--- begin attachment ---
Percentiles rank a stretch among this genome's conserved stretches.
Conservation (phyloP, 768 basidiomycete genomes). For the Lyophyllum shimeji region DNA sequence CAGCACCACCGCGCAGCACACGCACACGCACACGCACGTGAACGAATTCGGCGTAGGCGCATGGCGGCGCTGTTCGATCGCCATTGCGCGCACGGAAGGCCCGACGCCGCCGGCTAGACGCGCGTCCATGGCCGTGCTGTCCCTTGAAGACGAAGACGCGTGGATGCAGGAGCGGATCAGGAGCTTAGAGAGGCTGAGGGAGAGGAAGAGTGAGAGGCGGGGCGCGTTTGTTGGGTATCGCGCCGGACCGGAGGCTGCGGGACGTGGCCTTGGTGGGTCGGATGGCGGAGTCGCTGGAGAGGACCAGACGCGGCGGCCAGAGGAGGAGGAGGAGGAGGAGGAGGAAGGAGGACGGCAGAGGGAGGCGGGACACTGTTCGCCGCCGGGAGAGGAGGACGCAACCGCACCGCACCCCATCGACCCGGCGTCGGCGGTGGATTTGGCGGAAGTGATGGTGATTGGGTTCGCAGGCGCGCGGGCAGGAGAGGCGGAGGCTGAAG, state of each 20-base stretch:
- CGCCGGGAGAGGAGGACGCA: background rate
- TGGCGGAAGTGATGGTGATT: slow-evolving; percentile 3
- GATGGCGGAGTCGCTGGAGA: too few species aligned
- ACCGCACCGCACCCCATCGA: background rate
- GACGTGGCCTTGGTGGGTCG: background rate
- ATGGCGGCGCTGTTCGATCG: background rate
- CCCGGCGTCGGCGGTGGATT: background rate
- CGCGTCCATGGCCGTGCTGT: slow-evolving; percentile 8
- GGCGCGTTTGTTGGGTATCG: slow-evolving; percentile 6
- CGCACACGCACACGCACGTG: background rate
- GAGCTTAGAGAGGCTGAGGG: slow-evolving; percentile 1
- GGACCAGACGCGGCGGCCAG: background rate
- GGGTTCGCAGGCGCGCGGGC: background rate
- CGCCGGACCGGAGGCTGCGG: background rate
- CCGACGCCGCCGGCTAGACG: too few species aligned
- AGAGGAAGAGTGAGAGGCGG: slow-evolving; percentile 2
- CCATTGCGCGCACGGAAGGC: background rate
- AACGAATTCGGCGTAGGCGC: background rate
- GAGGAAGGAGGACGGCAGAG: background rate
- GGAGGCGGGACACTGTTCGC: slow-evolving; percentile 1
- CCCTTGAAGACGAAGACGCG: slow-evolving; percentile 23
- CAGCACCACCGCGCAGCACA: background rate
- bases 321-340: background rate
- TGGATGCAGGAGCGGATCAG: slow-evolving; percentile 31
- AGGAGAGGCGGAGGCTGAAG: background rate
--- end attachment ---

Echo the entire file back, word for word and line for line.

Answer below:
Percentiles rank a stretch among this genome's conserved stretches.
Conservation (phyloP, 768 basidiomycete genomes). For the Lyophyllum shimeji region DNA sequence CAGCACCACCGCGCAGCACACGCACACGCACACGCACGTGAACGAATTCGGCGTAGGCGCATGGCGGCGCTGTTCGATCGCCATTGCGCGCACGGAAGGCCCGACGCCGCCGGCTAGACGCGCGTCCATGGCCGTGCTGTCCCTTGAAGACGAAGACGCGTGGATGCAGGAGCGGATCAGGAGCTTAGAGAGGCTGAGGGAGAGGAAGAGTGAGAGGCGGGGCGCGTTTGTTGGGTATCGCGCCGGACCGGAGGCTGCGGGACGTGGCCTTGGTGGGTCGGATGGCGGAGTCGCTGGAGAGGACCAGACGCGGCGGCCAGAGGAGGAGGAGGAGGAGGAGGAGGAAGGAGGACGGCAGAGGGAGGCGGGACACTGTTCGCCGCCGGGAGAGGAGGACGCAACCGCACCGCACCCCATCGACCCGGCGTCGGCGGTGGATTTGGCGGAAGTGATGGTGATTGGGTTCGCAGGCGCGCGGGCAGGAGAGGCGGAGGCTGAAG, state of each 20-base stretch:
- CGCCGGGAGAGGAGGACGCA: background rate
- TGGCGGAAGTGATGGTGATT: slow-evolving; percentile 3
- GATGGCGGAGTCGCTGGAGA: too few species aligned
- ACCGCACCGCACCCCATCGA: background rate
- GACGTGGCCTTGGTGGGTCG: background rate
- ATGGCGGCGCTGTTCGATCG: background rate
- CCCGGCGTCGGCGGTGGATT: background rate
- CGCGTCCATGGCCGTGCTGT: slow-evolving; percentile 8
- GGCGCGTTTGTTGGGTATCG: slow-evolving; percentile 6
- CGCACACGCACACGCACGTG: background rate
- GAGCTTAGAGAGGCTGAGGG: slow-evolving; percentile 1
- GGACCAGACGCGGCGGCCAG: background rate
- GGGTTCGCAGGCGCGCGGGC: background rate
- CGCCGGACCGGAGGCTGCGG: background rate
- CCGACGCCGCCGGCTAGACG: too few species aligned
- AGAGGAAGAGTGAGAGGCGG: slow-evolving; percentile 2
- CCATTGCGCGCACGGAAGGC: background rate
- AACGAATTCGGCGTAGGCGC: background rate
- GAGGAAGGAGGACGGCAGAG: background rate
- GGAGGCGGGACACTGTTCGC: slow-evolving; percentile 1
- CCCTTGAAGACGAAGACGCG: slow-evolving; percentile 23
- CAGCACCACCGCGCAGCACA: background rate
- bases 321-340: background rate
- TGGATGCAGGAGCGGATCAG: slow-evolving; percentile 31
- AGGAGAGGCGGAGGCTGAAG: background rate